We’re told time and again that aviation funds cannot be used for a city’s own financial needs. Federal law is clear on this. The Show-Me Institute has mentioned this, as have the leaders of the Kansas City mayor’s advisory group on Kansas City International Airport (MCI).
As with many of the arguments in favor of building a new $1.2 billion terminal, it’s true . . . sort of.
In July and August of 2010, the Kansas City Aviation Department gave $10.2 million to the city of Kansas City in the form of an interdepartmental loan with an interest rate of 3 percent. The initial Memorandum of Understanding (MOU) indicated the loan was “for the use by Finance in connection with the historical liabilities associated with various TIF [Tax Increment Financing] projects” and would be paid back by July 1, 2013. Not surprisingly, the city later renegotiated and the debt won’t be fully paid until 2017, at the earliest.
The Federal Aviation Administration (FAA) says that such loans are legal as long as they are at the prevailing rate of interest (see page 7,720 of the Federal Register). The 3 percent the city is paying is within the prevailing rate of interest.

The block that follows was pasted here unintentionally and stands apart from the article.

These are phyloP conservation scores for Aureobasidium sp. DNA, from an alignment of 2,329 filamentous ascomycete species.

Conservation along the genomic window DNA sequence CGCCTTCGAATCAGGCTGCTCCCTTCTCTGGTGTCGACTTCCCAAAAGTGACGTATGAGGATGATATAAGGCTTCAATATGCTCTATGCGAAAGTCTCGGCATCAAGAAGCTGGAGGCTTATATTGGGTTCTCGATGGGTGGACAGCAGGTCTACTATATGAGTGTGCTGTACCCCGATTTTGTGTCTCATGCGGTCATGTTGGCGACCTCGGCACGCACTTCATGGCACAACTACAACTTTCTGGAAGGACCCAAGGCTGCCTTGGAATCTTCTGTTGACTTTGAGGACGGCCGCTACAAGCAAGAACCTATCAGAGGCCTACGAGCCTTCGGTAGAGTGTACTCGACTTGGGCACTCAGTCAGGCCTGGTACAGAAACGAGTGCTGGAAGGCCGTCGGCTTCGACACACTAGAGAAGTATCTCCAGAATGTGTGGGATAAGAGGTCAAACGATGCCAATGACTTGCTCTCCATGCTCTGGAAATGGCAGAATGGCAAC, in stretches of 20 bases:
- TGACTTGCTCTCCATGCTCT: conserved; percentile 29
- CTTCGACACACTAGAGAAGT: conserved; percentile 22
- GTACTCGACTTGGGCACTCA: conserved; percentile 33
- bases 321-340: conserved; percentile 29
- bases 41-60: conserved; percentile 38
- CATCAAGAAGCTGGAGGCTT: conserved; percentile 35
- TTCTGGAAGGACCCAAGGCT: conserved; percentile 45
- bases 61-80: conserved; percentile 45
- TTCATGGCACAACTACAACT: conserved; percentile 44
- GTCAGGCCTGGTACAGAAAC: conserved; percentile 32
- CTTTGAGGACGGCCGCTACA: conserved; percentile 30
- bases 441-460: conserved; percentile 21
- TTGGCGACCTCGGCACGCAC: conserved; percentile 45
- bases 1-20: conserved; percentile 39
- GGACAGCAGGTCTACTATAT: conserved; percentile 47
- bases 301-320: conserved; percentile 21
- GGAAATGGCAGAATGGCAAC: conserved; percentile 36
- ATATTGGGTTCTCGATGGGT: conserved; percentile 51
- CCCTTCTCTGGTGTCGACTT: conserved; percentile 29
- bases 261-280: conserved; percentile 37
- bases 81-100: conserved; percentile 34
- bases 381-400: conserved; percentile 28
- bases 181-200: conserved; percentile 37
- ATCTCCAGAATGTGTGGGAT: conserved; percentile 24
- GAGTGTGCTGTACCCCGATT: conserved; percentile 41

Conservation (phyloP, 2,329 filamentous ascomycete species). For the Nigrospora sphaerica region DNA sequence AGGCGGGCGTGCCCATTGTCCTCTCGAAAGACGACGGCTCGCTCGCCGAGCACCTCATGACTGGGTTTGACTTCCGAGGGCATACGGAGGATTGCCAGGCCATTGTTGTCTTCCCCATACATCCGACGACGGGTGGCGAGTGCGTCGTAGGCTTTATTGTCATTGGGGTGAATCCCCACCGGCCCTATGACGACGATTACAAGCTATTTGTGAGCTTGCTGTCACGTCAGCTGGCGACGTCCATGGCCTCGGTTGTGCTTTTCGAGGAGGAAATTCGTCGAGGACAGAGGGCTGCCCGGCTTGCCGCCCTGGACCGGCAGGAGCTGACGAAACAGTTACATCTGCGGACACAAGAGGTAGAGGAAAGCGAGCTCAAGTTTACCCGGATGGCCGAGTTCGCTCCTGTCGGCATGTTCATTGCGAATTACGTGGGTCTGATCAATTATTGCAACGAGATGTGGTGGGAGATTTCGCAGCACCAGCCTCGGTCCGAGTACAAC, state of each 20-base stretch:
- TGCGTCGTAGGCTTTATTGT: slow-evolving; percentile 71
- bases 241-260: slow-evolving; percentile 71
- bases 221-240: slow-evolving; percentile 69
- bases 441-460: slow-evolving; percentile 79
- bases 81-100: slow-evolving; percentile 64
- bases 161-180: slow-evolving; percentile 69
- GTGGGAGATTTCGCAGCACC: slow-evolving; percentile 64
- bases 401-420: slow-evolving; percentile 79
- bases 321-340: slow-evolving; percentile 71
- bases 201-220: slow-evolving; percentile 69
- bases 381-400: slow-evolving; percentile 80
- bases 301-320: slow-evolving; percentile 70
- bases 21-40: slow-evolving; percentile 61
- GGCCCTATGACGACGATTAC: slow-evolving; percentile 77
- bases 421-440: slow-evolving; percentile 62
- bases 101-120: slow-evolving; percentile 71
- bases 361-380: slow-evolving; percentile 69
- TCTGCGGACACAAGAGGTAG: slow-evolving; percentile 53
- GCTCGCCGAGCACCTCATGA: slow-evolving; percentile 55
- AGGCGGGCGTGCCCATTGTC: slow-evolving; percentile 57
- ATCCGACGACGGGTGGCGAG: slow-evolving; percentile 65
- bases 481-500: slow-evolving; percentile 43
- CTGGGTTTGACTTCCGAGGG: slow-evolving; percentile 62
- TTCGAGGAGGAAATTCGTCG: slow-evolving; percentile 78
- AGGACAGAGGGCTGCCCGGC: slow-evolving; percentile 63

What is troubling is that the loan from the Aviation Department was going to cover TIF payments the city couldn’t otherwise afford to make. In other words, Kansas City is borrowing money from the airport, with interest, to cover losses it incurred in tax abatements to things such as the Power & Light District. (Gamblers Anonymous includes this activity as one of many signs of addiction.)
A $1.2 billion new terminal will upset an already out-of-balance apple cart. Consider the following:
- MCI is already relying on federal funds to cover losses;
- Federal programs aimed at subsidizing airports are drying up;
- The increased fees and ticket prices that are needed to fund an airport bond will make the airport less attractive to airlines and passengers; and
- If the airport cannot generate enough money to repay its bonds, the city will almost certainly dip into the general funds to cover the payments, just as it has done elsewhere, even when the city is not technically on the hook.
Not only is building a new terminal a bad idea on its merits, but it puts at risk a source of money the city is using to cover losses on all its other bad ideas. Worse yet, a new terminal may turn the Aviation Department from a source of funds for the city to another drain on resources.